Atlanta Falcons general manager Thomas Dimitroff received a text from Matt Ryan during the NFL draft.
The Falcons’ quarterback obviously approved of the team’s first-round selections of two offensive linemen.
Dimitroff said the message from Ryan was brief: “Thanks. Just thanks and wow.”
For Dimitroff and coach Dan Quinn, the top priority of the offseason was to build a better line after Ryan was sacked 42 times last season, the second-highest total of his career. He was hit 113 times, the third-most in the league.
Dimitroff’s first pick was guard Chris Lindstrom of Boston College. He then traded away the Falcons’ second- and third-round picks to add tackle Kaleb McGary of Washington late in the first round.
An improved line also would be key to the team’s hopes of boosting the running game, which sagged last season.
“Make no mistake about it, we knew what we needed to do in this offseason and that was to continue to fortify Matt and the offensive line,” Dimitroff said
WHO THEY GOT
Lindstrom and McGary could form a new starting tandem on the right side of the Falcons’ line. Clearly, they are the key to how this draft will be remembered.
“It may not have been shiny but I don’t think grit is real shiny,” Quinn said taking two offensive linemen in the first round. “I’m real thrilled they’ll be part of this group for a long time.”
Dimitroff went to work on addressing other needs on Saturday’s final day of the draft. Cornerbacks Kendall Sheffield of Ohio State and Jordan Miller of Washington, defensive end John Cominsky of Charleston and running back Qadree Ollison of Pittsburgh each were picked to bolster areas of pressing concern.
The team’s last pick, running back Marcus Green of Louisiana-Monroe, may make an immediate contribution as a return specialist. The versatile Green (5-8, 190) was primarily a wide receiver in college, but the Falcons are intrigued by his big-play potential at running back and on returns.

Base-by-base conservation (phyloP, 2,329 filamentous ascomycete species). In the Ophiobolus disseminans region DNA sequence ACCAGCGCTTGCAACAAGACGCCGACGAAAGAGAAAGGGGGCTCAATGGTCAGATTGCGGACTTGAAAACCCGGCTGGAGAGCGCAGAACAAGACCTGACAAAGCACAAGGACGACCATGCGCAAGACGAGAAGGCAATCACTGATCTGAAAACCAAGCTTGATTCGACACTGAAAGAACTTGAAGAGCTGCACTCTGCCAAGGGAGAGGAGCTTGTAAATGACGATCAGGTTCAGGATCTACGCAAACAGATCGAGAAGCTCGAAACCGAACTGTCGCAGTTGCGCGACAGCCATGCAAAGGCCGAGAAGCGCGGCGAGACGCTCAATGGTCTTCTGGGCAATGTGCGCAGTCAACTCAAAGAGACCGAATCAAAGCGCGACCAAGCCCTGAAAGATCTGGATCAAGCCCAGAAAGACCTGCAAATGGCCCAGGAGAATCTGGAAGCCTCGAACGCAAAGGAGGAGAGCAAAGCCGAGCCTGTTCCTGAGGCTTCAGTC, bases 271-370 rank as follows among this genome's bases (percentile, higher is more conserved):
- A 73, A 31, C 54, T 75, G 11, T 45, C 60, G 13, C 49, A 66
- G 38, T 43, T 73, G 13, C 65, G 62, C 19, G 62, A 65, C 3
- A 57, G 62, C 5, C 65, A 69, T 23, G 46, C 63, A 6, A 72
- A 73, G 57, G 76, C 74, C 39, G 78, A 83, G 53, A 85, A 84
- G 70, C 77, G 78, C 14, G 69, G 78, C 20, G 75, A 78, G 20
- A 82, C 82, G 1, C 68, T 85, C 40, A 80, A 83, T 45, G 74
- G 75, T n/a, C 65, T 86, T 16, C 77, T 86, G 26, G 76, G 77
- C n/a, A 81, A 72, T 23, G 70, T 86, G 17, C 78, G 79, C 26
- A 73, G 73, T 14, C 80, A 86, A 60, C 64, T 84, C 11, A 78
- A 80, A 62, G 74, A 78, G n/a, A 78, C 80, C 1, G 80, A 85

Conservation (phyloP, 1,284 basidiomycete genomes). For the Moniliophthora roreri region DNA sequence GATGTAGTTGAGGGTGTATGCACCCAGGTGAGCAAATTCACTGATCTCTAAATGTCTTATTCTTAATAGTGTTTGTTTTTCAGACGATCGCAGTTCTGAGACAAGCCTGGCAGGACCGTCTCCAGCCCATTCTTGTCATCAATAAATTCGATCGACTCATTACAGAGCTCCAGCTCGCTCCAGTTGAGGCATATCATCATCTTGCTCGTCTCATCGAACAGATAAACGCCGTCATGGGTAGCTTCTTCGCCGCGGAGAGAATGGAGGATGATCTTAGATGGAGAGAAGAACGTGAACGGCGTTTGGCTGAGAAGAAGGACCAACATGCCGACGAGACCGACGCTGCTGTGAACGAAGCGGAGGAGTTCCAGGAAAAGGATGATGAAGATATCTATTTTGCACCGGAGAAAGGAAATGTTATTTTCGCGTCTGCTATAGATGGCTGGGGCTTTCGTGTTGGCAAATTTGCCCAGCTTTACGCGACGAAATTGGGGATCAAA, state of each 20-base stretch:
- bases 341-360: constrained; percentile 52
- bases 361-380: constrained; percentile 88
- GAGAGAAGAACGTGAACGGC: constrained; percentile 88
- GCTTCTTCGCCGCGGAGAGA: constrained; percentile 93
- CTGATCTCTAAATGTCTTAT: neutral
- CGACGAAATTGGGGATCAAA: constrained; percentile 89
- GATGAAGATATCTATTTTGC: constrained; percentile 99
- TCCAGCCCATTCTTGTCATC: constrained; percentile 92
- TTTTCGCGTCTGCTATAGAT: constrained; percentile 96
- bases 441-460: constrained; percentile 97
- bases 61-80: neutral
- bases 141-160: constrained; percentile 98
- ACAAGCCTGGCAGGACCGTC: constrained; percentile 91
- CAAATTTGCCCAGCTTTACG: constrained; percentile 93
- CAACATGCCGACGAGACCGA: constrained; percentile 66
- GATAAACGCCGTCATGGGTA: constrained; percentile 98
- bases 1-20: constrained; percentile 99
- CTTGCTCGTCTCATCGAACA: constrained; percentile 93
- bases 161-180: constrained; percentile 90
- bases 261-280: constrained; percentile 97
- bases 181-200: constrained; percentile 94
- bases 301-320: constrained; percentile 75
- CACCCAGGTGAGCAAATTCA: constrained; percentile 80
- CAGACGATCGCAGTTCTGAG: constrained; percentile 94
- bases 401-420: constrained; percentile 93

Cominsky or Green could develop into long-term surprises of the draft class.
After continuing his streak of making at least one trade in each of his 12 drafts as Atlanta’s general manager by adding a second first-round pick, Dimitroff remained inactive on the second day of the draft. Dimitroff traded away his second- and third-round picks but was widely expected to pull off a trade back into the second day. The surprise was he couldn’t deal two or more of his Saturday picks to move back into the second or third rounds.
HOW THEY DID
Atlanta had ample picks to allow Dimitroff the luxury of overhauling the offensive line with two first-round picks. He knew taking a guard so high in the first round would generate some negative reviews, but he and coach Dan Quinn agreed Lindstrom was the right pick. Adding McGary at No. 31 overall meant the Falcons could have two rookies starting on the right side of the line.
Dimitroff may have gambled on some high-upside picks, including Cominsky, who was an option quarterback in high school before gaining 70 pounds in college. Ollison, a power runner, had inconsistent production at Pittsburgh.
It will be judged as a successful draft if Lindstrom and McGary win starting jobs, Ollison can be a complementary running back with Devonta Freeman and Sheffield and Cominsky win roster spots and contribute on special teams.
Dimitroff was successful in filling needs, though there may be room for more help on the defensive line, at linebacker and perhaps at running back from undrafted free agents.